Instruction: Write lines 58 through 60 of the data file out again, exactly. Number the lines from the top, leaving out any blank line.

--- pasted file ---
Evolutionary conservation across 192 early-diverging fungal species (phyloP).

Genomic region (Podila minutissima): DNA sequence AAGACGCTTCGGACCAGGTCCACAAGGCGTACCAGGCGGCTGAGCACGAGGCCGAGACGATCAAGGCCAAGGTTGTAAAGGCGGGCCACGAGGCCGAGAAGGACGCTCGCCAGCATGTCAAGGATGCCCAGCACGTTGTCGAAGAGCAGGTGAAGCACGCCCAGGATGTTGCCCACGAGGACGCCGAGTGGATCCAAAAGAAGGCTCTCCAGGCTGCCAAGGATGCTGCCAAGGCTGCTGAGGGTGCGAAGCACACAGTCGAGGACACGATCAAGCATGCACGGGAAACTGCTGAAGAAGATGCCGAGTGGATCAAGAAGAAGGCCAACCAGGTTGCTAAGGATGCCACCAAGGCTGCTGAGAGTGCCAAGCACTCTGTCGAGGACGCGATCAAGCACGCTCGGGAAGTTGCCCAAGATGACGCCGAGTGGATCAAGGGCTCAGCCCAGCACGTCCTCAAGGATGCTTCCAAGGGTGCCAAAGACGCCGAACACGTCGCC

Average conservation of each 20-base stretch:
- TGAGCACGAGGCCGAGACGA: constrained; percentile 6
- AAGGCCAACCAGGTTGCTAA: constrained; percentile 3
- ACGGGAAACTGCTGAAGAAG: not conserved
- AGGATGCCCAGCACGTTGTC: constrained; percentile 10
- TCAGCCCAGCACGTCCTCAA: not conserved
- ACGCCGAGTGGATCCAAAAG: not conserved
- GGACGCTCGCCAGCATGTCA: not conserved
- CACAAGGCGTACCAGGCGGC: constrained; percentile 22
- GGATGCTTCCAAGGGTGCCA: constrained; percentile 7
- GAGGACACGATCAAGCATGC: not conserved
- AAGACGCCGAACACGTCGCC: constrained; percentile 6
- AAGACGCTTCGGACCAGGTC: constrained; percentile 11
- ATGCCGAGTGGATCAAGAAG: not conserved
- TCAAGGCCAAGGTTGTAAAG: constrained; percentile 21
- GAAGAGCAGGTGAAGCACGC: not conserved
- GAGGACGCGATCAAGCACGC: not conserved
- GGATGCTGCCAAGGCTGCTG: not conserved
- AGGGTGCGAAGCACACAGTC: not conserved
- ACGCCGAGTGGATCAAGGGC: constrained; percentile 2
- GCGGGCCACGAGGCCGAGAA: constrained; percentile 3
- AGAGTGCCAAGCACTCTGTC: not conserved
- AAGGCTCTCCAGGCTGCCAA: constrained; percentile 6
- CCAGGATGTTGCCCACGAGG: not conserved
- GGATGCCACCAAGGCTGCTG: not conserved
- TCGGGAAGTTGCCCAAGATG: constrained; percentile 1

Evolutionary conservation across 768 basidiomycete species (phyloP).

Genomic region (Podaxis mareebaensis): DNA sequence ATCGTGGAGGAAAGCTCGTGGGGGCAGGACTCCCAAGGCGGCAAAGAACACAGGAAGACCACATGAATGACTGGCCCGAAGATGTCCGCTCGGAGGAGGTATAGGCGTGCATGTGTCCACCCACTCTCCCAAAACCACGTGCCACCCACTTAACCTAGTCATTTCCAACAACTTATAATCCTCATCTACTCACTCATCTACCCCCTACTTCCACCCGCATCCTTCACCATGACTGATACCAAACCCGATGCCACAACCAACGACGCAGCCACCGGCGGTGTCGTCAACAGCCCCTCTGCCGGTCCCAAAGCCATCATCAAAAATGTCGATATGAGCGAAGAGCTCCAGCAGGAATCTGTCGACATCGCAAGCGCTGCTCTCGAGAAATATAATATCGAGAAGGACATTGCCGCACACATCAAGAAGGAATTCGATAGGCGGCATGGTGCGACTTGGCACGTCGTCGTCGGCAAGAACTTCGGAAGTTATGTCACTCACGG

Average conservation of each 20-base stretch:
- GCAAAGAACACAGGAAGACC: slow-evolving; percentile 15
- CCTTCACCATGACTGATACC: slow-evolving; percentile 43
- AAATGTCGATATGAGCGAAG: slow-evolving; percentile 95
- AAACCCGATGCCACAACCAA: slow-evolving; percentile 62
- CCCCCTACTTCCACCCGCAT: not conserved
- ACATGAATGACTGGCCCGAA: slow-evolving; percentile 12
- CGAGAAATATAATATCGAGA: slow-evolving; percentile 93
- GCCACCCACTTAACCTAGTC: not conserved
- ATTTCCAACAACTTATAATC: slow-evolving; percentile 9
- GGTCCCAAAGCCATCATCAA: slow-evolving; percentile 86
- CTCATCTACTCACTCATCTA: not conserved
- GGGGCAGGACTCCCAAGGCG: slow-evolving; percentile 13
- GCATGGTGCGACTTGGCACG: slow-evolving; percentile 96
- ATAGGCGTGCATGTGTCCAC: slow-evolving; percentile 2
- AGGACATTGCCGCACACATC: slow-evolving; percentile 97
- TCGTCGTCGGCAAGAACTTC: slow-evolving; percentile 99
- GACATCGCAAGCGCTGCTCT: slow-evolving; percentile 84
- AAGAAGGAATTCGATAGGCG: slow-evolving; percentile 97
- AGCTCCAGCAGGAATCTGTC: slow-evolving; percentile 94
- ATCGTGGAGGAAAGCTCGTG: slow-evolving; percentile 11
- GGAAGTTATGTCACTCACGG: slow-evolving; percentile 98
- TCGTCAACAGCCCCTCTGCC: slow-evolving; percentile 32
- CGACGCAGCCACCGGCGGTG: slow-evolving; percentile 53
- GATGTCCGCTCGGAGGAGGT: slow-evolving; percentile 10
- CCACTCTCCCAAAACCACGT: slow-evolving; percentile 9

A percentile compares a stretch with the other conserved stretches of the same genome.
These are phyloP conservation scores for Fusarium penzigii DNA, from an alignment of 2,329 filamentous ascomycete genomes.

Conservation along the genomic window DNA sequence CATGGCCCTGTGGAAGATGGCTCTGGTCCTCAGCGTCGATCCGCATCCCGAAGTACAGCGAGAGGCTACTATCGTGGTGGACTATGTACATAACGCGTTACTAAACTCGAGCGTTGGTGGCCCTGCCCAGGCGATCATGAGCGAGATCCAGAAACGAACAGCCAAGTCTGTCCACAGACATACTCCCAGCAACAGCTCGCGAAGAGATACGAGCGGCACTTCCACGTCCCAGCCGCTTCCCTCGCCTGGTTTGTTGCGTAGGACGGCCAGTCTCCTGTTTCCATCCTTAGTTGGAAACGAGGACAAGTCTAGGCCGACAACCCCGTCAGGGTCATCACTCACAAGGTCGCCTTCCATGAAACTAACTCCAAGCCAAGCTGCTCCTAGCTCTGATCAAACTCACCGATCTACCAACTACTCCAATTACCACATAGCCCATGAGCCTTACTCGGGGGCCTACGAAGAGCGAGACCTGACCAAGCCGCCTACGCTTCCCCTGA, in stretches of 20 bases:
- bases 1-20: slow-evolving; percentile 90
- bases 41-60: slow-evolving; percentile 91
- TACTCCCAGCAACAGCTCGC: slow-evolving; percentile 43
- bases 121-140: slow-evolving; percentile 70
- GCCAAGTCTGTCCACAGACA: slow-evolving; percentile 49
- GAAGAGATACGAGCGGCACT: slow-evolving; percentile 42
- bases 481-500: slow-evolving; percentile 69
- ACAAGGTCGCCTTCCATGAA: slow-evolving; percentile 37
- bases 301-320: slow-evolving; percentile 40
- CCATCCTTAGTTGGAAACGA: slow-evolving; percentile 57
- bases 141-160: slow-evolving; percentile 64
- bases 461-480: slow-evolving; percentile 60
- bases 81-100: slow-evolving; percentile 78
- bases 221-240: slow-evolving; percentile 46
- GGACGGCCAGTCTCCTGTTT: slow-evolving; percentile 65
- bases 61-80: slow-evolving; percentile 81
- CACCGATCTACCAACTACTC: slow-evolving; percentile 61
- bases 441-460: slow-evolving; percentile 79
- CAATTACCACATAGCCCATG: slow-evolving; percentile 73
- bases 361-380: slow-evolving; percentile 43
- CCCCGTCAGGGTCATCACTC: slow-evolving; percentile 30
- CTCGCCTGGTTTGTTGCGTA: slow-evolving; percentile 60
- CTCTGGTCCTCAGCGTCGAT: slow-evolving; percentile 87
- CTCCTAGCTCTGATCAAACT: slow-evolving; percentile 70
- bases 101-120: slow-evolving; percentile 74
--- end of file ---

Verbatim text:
These are phyloP conservation scores for Fusarium penzigii DNA, from an alignment of 2,329 filamentous ascomycete genomes.

Conservation along the genomic window DNA sequence CATGGCCCTGTGGAAGATGGCTCTGGTCCTCAGCGTCGATCCGCATCCCGAAGTACAGCGAGAGGCTACTATCGTGGTGGACTATGTACATAACGCGTTACTAAACTCGAGCGTTGGTGGCCCTGCCCAGGCGATCATGAGCGAGATCCAGAAACGAACAGCCAAGTCTGTCCACAGACATACTCCCAGCAACAGCTCGCGAAGAGATACGAGCGGCACTTCCACGTCCCAGCCGCTTCCCTCGCCTGGTTTGTTGCGTAGGACGGCCAGTCTCCTGTTTCCATCCTTAGTTGGAAACGAGGACAAGTCTAGGCCGACAACCCCGTCAGGGTCATCACTCACAAGGTCGCCTTCCATGAAACTAACTCCAAGCCAAGCTGCTCCTAGCTCTGATCAAACTCACCGATCTACCAACTACTCCAATTACCACATAGCCCATGAGCCTTACTCGGGGGCCTACGAAGAGCGAGACCTGACCAAGCCGCCTACGCTTCCCCTGA, in stretches of 20 bases:
- bases 1-20: slow-evolving; percentile 90